- There is a difference between dialectic and debate. When you meet someone with a different view from you, you probably will revert to debate.
- But debate is a kind of sport, with winners and losers. Debates are not about getting closer to the truth, but about who comes out looking the best.
- In Plato's Greece, the Sophists were professional debaters. Today, we can learn their tricks to see through their hollow arguments.
Few people actually care about the truth. We might say we do, but when it comes down to it, humans are all too susceptible to that age-old foible: pride.
Let’s suppose you’re having drinks with some friends, and you’re having a friendly debate about some controversial topic. You have your opinion, you have your arguments, and you’re up against someone else. Suppose, now, that they deliver a brilliant counterexample and utterly dismantle your position. How do you react? Do you say, “Good point, you might be right,” or do you double down? For Plato, it is a rare person indeed who cares about truth. Most people care only about winning.
There’s a philosophical difference between dialectic and debate. Dialectic is where two people with opposing views discuss which position is the best. Their concern is what’s right, and a dialectic usually resolves with some kind of compromise or synergy that’s an improvement on either position, alone. Debate, though, is a kind of sport. And, as with most sports, there has to be a winner or loser. Like other sports, you can train to become better at debating. You can learn the tricks of the trade to make your opponent look silly or their arguments seem weak.
This is exactly why Plato thought debates were very stupid, dangerous things.
Sophistry and vanity
If you call someone a sophist, you’re calling them a charlatan. A sophist is someone who talks a good talk, can whip up a crowd, and can make a wisecrack at your expense, but has no concern whatsoever with truth. If you call a politician a sophist, you’re saying they care only about getting a vote and lack any notable principles whatsoever. And the reason “sophist” has become such a derogatory term is all because of Plato.
In Plato’s Greece, the Sophists were philosophers of a sort, but they were most concerned with the art of rhetoric and persuasion. They were about debate and not dialectic. Sophists made sometimes oodles of money by teaching others the great art of winning a debate. They would teach aspiring politicians, children from noble families, or anyone with a big enough money pouch how to make your opponent look like an ass. They taught how to get the crowd on your side, and they taught how to look confident while doing it.
Plato argued, then, that Sophists (and the art of debate more generally) were concerned only with popular opinion. They said what they knew would make the crowd happy, and their “principles” always, conspicuously, aligned with whoever was listening. They will flap whichever way the wind blows. For Sophists, right and wrong do not matter so much as getting a cheer or a laugh.
Sophists are not only the masters of rhetoric (persuasive speaking) but of eristic. Eristic is the willingness a person has to use whatever tricks they can to win a debate. As the philosopher John Gilbert puts it, “[The] eristic speaker exploits ambiguities and fallacies and is willing to wander into lengthy irrelevance if he believes it will serve his cause.” In short, eristic means treating debate as a sport, and not a philosophical pursuit. Here are three examples of eristic:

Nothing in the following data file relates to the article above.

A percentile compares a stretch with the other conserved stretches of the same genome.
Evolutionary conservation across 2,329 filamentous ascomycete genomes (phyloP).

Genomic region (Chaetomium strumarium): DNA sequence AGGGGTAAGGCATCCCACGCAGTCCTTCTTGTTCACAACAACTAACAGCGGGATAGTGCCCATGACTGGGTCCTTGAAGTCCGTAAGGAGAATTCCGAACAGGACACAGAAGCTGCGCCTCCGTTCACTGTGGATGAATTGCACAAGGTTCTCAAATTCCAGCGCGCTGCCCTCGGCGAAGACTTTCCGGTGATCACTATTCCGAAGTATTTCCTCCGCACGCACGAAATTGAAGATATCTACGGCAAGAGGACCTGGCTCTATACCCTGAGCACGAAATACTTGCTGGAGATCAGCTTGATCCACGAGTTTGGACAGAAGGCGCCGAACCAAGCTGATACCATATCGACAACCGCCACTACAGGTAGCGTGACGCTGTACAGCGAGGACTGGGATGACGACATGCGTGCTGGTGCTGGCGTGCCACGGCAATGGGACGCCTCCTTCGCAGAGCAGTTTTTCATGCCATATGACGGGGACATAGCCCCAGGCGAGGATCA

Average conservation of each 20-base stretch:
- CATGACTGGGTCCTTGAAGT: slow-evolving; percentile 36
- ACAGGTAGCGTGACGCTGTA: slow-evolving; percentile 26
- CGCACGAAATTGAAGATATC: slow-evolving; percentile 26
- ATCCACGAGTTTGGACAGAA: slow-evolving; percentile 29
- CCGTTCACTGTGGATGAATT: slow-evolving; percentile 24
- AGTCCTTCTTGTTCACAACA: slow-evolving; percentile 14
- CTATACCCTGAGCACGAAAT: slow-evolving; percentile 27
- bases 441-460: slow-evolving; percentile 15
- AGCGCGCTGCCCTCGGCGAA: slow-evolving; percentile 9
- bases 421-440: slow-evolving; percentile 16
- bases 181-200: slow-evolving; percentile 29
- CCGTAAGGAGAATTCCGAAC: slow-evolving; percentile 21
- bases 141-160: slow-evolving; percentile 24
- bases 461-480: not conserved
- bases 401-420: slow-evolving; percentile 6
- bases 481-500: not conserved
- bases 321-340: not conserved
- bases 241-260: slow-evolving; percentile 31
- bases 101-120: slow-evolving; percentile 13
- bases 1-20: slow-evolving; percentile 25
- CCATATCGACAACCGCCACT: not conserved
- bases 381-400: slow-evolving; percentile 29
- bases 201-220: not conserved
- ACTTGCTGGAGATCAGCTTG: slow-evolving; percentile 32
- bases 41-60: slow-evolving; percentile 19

The use of false dilemmas. A good debater will try to box in an opponent by defining the range of acceptable positions. To do this, they will often present two or a few options as the only options. For instance, in a debate on climate change, a sophist might claim, “We have to stop all industrial activities now or face certain extinction.” This eliminates a whole spectrum of nuance and mitigative measures.
Ad hominem attacks. Sometimes, attacking a person actually might be philosophically justified, but often it is used to distract or demean an opponent’s arguments. More often, still, it’s used to get a cheap laugh. For example, in a debate about economic policy, the eristic might say, “Well, I for one wouldn’t accept economic advice from someone who buys his suit from Walmart.”
The misdirection. This is a long favorite of the slippery politician. When asked an awkward question or presented with a good argument, the sophist will answer a related or subtly different question altogether. Let’s say a politician is asked about a decline in school results. The eristic misdirection would be to reply, “We have invested more than anyone else in schools and have hired 30% more teachers.” This does nothing to address the problem of declining school results.
Debate night smackdown
The issue of sophistry has taken on fresh importance in an age of social media, online videos, and podcasts. For instance, in June of this year, Joe Rogan offered $100,000 to the physician and vaccine scientist, Peter Hotez, if he would appear on his podcast to debate the famously vocal vaccine denier, Robert F. Kennedy Jr. Hotez turned the offer down and social media went into a frenzy. Hotez was a coward, a fraud, or unsure of his own arguments. What’s more likely, though, is that Hotez knows his Plato.
When you host a podcast with ten million listeners, you are likely not concerned with the best arguments or discerning the truth. You are concerned with entertainment. Robert F. Kennedy Jr. is a talented and experienced sophist. He will never be wrong, and he’ll never lose, because he knows all the tricks of the eristic trade. He can duck, weave, and slip his way past all the science and facts Hotez can present. He will swim in a great pool of ad hominem attacks, false dilemmas, and misdirection. And most listeners will be none the wiser. Few people actually care about the truth; they’re here for the spectacle.